Energy-rich Qatar has agreed to buy bonds from cash-strapped Egypt worth $3 billion over and above a previously announced aid package, Prime Minister Sheikh Hamad bin Jassem Al-Thani said on Wednesday.
The announcement comes as Cairo holds difficult talks with the International Monetary Fund over a loan of $4.8 billion as part of a financing programme to lift Egypt's economy out of crisis.
"We have agreed to add Egypt government bonds worth $3 billion," Sheikh Hamad said at a press conference in Doha with visiting Egyptian counterpart Hisham Qandil.
The gas-rich state might also cover Egypt's deficit of gas, mainly during summer time, Sheikh Hamad said, adding that it could also "cover Egypt's exports of gas" as Egypt keeps its production for local consumption.
The most populous Arab nation is cutting its exports of natural gas as local demand for energy continues to grow, depriving the economy of badly needed foreign revenues.
Qatar has already announced an aid package of $5 billion to Egypt, comprising an outright grant of $1 billion and $4 billion in bank deposits.
An IMF delegation is visiting Cairo for talks on the financing programme and is expected to examine Egypt's efforts at economic reform.
The government has been walking a tightrope as the reforms required by the international lender are likely to spark social tensions.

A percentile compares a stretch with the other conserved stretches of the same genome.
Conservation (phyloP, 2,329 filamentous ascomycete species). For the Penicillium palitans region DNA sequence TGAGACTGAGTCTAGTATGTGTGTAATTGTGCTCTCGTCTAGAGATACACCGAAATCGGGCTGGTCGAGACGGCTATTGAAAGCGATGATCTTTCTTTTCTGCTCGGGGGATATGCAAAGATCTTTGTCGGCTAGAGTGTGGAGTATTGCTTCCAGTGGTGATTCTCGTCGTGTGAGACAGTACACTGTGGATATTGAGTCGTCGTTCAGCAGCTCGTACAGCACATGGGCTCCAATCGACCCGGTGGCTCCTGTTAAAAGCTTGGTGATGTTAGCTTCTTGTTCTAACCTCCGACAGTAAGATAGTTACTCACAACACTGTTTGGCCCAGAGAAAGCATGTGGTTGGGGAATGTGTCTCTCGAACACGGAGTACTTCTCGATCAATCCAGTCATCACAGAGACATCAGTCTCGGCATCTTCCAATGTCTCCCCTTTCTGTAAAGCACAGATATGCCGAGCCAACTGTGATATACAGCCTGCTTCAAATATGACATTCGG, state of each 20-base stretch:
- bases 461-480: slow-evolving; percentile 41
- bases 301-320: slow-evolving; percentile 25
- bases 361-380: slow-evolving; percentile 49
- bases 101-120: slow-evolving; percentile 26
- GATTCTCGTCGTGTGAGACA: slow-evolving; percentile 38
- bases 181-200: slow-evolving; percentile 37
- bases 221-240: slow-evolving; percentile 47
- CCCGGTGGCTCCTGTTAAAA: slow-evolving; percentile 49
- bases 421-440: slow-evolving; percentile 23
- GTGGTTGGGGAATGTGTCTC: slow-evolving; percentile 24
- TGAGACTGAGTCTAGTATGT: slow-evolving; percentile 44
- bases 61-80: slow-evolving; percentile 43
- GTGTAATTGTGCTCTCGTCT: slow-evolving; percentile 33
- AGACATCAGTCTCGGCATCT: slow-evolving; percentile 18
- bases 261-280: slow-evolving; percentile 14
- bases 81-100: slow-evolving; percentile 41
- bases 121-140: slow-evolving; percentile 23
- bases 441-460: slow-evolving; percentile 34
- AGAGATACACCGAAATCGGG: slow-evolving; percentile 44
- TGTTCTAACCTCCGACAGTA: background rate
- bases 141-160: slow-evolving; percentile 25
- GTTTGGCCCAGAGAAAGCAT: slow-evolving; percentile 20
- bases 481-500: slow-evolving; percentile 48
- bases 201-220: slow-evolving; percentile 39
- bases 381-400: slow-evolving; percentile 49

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The size of the loan may change, IMF officials have said, without elaborating.
Egypt's authorities believe the loan will help restore investor confidence in the country, where unrest that accompanied the 2011 uprising that toppled president Hosni Mubarak has caused a significant drop in revenue from the once-lucrative tourism industry.
Foreign reserves have plunged from $36 billion to some $13 billion in two years, and the budget deficit is increasing.
President Mohamed Morsi's administration has been plagued by unrest and deadly clashes between protesters and police, blocking efforts to build broad-based support for a needed programme of economic reform.
Qatar also wants to "participate in all projects tabled by the government of Egypt," said Sheikh Hamad, adding that he discussed several projects with Qandil.
Qandil hailed Qatari investments in Egypt, but insisted that those represent about 18 to 20 percent of foreign investments, and are "not as big as rumored to be."
Qandil appeared to be responding to opposition claims about a growing clout for the Gulf state that is accused of supporting Morsi's Muslim Brotherhood.
"We are not asking for a special status in Egypt... in return for support," said Sheikh Hamad, insisting that Doha "will not be affected" by campaigns against it in Egyptian media.
"Sadly, media are reporting positive things negatively. But this will not affect Qatar's way of dealing with our brothers in Egypt," he said.